|| Author: Kim LaCapria|Tags:

YouTube, Music Publishers Group Settle Copyright Lawsuit

A legal battle between YouTube and the National Music Publishers Association that began in United States District Court in Manhattan in 2007 over copyright infringement has finally been settled.

The suit was brought by the NMPA and several other parties- including the English Premier league- four years ago. The new settlement allows even smaller publishers to collect royalties from user generated content- like a slideshow or a cat video- that uses copyright-protected music. Under the terms of the settlement, YouTube agreed to use revenue generated by ads running alongside user generated content to pay publishers and the NMPA will drop the higher court appeal of the original summary judgment.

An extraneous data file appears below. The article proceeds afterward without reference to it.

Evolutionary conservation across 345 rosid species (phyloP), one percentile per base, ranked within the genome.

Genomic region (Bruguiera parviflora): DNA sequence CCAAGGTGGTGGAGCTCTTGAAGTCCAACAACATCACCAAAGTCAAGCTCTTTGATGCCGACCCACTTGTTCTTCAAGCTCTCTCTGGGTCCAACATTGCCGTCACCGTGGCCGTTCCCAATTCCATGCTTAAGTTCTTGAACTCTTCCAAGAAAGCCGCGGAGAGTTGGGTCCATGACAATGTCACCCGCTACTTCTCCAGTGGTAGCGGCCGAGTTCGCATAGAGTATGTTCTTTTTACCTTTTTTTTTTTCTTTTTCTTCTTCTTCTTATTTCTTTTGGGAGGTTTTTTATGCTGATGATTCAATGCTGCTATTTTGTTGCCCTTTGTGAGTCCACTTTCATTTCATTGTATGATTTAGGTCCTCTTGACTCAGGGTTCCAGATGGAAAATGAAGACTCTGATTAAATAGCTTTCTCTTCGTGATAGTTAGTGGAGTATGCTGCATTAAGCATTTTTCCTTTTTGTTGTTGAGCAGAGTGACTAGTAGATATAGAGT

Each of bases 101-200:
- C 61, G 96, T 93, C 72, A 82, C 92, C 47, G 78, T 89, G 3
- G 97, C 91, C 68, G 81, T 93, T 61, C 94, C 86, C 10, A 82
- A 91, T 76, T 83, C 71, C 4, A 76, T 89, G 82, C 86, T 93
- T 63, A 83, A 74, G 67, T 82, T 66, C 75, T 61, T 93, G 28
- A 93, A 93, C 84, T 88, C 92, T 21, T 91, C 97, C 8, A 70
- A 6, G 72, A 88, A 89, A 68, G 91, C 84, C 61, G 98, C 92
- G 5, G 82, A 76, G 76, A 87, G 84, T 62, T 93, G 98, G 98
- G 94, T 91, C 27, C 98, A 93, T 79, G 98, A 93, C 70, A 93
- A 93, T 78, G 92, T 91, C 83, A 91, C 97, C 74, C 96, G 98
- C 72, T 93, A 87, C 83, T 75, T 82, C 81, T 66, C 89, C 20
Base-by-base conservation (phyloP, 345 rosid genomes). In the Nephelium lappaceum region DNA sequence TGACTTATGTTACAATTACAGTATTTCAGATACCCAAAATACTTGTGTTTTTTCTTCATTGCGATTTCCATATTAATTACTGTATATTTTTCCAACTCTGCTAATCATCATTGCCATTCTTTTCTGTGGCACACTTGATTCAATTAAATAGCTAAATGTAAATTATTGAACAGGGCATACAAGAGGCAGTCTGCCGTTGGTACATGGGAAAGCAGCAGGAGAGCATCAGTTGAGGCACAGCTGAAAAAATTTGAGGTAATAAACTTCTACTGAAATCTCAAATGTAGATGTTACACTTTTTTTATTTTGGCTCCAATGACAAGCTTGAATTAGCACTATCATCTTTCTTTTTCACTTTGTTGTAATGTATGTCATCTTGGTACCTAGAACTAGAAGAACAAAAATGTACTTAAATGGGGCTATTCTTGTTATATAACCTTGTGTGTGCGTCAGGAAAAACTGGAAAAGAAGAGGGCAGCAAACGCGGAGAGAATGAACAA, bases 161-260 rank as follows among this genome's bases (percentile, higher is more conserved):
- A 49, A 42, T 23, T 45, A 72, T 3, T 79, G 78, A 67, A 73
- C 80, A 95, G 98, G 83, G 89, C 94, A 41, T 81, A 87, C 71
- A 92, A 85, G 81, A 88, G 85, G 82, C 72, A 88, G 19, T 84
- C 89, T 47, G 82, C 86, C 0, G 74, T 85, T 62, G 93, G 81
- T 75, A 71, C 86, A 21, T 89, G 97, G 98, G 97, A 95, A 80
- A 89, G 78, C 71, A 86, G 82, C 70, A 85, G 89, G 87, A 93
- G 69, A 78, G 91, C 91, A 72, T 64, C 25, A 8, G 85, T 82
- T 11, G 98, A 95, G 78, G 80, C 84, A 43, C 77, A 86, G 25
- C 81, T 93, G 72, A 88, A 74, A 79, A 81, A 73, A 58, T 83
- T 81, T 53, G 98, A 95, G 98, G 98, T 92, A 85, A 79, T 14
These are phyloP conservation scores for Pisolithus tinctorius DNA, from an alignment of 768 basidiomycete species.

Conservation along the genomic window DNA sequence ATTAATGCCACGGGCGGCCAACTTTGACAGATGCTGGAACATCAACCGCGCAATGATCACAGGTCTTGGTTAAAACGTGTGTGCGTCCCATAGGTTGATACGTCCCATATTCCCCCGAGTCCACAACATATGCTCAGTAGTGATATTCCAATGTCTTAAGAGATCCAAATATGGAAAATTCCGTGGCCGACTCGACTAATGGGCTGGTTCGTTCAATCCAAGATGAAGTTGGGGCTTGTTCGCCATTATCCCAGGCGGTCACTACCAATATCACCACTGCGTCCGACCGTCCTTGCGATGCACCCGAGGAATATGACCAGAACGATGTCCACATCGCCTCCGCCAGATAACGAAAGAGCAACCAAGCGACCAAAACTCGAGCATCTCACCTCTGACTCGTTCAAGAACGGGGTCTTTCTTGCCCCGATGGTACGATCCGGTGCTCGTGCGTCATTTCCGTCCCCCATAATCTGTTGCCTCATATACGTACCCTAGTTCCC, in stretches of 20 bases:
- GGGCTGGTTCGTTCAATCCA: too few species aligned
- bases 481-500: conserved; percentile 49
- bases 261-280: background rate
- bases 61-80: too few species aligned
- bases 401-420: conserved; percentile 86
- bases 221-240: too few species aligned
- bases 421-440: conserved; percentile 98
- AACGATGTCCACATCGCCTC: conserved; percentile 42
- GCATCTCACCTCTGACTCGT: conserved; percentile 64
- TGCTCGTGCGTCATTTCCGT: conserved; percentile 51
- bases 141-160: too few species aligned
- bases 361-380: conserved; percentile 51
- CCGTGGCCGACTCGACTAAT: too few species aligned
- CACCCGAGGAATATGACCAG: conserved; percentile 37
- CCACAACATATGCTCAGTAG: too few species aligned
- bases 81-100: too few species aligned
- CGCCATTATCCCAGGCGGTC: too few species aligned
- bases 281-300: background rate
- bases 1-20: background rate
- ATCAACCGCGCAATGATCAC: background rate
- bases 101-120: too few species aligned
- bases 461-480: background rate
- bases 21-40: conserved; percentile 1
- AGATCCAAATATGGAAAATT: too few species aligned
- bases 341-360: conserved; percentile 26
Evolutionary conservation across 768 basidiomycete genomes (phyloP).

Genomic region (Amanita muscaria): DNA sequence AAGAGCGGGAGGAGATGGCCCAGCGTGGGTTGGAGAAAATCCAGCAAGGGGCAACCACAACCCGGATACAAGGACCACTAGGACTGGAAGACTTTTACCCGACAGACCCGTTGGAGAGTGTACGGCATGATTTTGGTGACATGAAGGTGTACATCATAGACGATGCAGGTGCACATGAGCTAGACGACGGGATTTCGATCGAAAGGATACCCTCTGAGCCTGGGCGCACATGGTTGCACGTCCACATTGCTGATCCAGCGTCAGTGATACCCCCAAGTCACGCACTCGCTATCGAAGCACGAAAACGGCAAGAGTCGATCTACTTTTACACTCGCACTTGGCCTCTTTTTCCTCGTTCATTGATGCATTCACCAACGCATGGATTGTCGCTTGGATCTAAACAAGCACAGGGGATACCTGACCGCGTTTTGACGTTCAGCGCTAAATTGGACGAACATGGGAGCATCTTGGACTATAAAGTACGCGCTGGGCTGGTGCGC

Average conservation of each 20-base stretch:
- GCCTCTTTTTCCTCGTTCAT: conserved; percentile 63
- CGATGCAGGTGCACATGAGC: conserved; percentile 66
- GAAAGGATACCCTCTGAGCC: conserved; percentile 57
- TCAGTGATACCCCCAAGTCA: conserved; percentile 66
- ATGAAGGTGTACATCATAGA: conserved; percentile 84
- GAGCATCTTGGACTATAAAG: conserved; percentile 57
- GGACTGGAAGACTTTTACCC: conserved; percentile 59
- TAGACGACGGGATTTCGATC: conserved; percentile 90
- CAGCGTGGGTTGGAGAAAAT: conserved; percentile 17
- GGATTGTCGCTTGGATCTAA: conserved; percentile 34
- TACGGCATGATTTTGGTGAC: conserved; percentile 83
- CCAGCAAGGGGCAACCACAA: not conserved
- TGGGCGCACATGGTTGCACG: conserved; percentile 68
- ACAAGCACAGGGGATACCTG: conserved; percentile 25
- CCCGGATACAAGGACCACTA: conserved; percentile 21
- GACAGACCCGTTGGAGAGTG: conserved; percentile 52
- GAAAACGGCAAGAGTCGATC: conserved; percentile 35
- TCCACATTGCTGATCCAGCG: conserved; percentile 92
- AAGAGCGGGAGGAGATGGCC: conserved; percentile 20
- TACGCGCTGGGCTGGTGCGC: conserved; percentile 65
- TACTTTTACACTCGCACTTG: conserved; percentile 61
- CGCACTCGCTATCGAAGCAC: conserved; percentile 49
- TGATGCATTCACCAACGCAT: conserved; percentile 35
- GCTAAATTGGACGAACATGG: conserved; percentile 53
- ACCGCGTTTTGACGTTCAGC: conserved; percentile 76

In a statement, President and CEO David Israelite commented on the arrangement:

“We are pleased to have resolved NMPA’s litigation claims and to work with YouTube in providing a new licensing opportunity for songwriters and publishers. This is a positive conclusion for all parties and one that recognizes and compensates the work of songwriters and publishers going forward.”

YouTube addressed the settlement in a blog post, and head of Strategic Partner Development for music Elizabeth Moody indicated the video streaming company also felt the settlement benefited all parties:

“It’s been YouTube’s policy to run ads alongside videos with commercial music only when the copyright holders for both the sound recording and the composition have authorized YouTube to do so. We’ve long had agreements with all four major record labels as well as dozens of independent labels, and now that we are broadening our coverage with more publishers, we’ll be able to create more revenue streams for all of them.”

Under the terms of the new agreement, NMPA’s subsidiary, the Harry Fox Agency, will have the ability to issue licenses for any of the nearly 50,000 publishers it represents, as well as outside publishers.